Photo: MD Duran, Unsplash
The Biden administration announced on Friday afternoon that it was extending the break on federal student loan repayments until January of next year, as the delta variant of the coronavirus increases across the country.
“As our country’s economy continues to recover from a deep hole, this latest extension will give students and borrowers the time they need to plan for the restart and ensure a smooth return to repayment,” said US Secretary of Education Miguel Cardona in a statement.
The administration previously froze student loan repayments until September 30, but announced it would grant a final extension until January 31, 2022.
Democrats welcomed the break, but criticized the administration for failing to give more relief to student loan borrowers by forgiving student debt.
“While this temporary relief is welcome, it does not go far enough,” said Senate Majority Leader Chuck Schumer (DN.Y.); Senator Elizabeth Warren, (D-Mass.); and Rep. Ayanna Pressley (D-Mass.), said in a statement.
They renewed their calls for President Joe Biden to write off up to $ 50,000 in student loan debt.
“Canceling student debt is one of the most important actions President Biden can take right now to build a fairer economy and fight racial inequality,” they said. “We look forward to hearing the administration’s next steps in dealing with the student debt crisis.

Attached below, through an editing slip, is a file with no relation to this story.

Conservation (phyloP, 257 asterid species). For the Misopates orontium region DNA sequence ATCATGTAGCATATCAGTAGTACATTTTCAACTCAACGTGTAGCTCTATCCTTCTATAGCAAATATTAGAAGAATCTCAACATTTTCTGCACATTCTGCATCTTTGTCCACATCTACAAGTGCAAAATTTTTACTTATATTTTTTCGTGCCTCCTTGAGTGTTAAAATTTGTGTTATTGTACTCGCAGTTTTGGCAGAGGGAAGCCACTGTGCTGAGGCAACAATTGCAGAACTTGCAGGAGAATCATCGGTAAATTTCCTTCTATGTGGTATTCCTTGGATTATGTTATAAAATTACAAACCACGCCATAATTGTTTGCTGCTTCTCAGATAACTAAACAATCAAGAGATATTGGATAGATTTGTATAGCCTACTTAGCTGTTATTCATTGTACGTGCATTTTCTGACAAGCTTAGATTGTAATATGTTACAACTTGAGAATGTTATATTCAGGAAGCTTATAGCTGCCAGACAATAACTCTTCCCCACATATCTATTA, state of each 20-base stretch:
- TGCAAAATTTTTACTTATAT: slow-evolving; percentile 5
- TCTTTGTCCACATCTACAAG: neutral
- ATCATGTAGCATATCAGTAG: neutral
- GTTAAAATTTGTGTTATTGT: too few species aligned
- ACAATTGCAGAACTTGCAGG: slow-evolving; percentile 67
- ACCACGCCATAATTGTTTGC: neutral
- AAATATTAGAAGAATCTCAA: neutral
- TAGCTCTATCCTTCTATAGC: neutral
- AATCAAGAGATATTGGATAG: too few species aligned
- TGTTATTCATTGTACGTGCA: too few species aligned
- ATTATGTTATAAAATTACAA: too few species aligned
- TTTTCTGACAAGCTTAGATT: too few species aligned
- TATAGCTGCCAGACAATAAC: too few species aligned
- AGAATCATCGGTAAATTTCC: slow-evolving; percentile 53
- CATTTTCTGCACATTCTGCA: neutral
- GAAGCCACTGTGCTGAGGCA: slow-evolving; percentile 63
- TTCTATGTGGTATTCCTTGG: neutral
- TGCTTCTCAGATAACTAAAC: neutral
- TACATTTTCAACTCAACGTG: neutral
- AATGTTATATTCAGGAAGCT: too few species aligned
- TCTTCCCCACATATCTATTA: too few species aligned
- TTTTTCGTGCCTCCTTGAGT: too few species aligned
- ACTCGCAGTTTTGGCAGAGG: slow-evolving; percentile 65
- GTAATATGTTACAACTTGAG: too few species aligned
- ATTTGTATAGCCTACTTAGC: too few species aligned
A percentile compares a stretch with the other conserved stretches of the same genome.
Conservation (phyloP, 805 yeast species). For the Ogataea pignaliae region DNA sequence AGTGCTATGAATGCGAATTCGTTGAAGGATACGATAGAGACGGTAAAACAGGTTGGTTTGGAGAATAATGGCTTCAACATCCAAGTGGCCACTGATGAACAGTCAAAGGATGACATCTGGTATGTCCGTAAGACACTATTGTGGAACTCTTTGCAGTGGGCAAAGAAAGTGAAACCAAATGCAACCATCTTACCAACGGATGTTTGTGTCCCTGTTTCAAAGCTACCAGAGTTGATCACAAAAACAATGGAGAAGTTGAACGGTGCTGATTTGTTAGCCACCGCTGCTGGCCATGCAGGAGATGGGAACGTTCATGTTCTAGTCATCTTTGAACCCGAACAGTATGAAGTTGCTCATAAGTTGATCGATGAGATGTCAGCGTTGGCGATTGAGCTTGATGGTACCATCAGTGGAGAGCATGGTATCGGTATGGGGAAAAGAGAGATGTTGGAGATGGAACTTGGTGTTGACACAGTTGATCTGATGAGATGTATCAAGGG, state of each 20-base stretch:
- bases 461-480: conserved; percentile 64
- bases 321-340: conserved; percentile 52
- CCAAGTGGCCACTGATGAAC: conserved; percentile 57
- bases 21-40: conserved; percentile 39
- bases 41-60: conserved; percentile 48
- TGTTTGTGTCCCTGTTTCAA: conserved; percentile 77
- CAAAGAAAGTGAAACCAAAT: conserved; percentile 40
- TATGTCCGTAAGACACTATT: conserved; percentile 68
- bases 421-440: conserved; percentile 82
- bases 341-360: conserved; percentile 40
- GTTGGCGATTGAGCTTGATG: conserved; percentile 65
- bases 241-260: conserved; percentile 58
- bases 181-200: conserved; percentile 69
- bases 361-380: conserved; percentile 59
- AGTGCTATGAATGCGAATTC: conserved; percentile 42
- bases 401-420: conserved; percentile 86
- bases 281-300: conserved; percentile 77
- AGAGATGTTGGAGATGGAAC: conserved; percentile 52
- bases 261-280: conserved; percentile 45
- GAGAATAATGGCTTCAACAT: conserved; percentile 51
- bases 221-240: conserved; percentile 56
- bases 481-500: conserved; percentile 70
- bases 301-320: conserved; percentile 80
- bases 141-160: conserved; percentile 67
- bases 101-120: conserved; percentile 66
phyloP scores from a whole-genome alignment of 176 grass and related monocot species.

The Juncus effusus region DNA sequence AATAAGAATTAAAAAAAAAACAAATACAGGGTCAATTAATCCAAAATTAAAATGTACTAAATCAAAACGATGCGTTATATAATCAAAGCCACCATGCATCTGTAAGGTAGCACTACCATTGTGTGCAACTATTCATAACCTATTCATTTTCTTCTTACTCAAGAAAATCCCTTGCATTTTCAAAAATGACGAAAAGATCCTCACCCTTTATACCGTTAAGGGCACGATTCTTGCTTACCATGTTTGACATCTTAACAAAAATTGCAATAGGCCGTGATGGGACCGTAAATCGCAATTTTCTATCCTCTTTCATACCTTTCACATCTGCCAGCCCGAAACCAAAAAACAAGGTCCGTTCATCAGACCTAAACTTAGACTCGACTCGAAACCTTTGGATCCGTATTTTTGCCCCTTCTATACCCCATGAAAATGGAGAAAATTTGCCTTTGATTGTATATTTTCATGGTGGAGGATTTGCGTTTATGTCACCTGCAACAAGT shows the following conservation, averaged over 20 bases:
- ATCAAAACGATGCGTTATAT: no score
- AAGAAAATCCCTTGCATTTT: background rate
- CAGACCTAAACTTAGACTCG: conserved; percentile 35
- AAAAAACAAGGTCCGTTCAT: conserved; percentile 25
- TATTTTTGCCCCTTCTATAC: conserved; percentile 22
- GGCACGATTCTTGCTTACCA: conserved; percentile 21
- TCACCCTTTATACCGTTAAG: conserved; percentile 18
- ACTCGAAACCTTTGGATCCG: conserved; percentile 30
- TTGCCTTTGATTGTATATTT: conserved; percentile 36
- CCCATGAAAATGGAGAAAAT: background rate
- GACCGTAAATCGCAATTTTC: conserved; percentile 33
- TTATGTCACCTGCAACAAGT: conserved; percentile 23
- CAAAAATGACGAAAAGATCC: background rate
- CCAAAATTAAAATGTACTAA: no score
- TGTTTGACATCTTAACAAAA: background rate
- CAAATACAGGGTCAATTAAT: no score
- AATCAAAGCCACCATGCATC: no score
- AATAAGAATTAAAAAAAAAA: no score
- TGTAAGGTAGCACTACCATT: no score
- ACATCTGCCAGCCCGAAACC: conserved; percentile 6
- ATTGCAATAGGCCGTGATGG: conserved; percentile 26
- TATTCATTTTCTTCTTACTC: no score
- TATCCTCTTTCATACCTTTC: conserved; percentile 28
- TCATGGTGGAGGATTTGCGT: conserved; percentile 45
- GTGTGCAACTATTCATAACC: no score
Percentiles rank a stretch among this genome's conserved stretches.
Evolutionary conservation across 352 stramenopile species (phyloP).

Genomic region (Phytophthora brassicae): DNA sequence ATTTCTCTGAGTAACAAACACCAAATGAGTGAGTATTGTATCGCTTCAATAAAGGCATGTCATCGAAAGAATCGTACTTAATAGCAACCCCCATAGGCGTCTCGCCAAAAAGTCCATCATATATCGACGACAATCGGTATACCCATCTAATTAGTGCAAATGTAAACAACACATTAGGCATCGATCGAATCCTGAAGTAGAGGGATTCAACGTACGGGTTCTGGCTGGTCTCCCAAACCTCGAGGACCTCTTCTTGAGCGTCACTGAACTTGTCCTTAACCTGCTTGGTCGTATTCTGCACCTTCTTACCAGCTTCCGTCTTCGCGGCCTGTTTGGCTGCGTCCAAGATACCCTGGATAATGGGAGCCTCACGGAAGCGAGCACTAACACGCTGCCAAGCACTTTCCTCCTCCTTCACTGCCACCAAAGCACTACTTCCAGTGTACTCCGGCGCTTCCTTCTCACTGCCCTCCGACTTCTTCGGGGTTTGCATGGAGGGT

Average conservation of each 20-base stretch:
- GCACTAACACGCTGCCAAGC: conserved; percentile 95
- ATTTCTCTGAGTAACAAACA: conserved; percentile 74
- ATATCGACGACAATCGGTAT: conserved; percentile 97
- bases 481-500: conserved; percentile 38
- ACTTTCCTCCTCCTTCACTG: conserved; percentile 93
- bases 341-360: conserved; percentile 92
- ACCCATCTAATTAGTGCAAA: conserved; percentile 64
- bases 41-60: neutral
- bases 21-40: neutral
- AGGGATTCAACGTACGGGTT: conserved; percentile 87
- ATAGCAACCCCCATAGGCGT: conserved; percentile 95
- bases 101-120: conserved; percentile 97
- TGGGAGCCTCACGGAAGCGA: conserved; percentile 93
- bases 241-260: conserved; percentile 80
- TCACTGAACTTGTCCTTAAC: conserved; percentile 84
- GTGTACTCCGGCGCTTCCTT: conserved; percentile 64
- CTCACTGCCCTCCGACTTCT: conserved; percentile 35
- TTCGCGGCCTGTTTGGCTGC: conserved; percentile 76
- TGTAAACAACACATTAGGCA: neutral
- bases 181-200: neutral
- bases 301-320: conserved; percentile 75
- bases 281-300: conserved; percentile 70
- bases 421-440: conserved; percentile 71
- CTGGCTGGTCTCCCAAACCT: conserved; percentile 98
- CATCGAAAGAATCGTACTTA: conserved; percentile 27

However, the chairman of the House Education and Labor Committee, Bobby Scott (D-Va.), Praised the administration in a statement on its extension.
“Putting federal student loan borrowers back on loan repayments this fall would affect millions of workers and families who are just starting to get back on their feet,” he said.
“By extending this break, the Biden-Harris administration will help build momentum in our economic recovery and give student loan borrowers the time they need to build their financial security before restarting their loan repayments.”
The Federal Reserve estimates that the total student loan debt in the United States stands at over $ 1.7 trillion. In a February town hall in Wisconsin, a participant asked Biden what he would do to write off up to $ 50,000 in student debt. He said he “wouldn’t make it,” and instead offered free forgiveness programs for community colleges and the government.
This story was originally published by the Ohio Capital Newspaper and republished here with permission.
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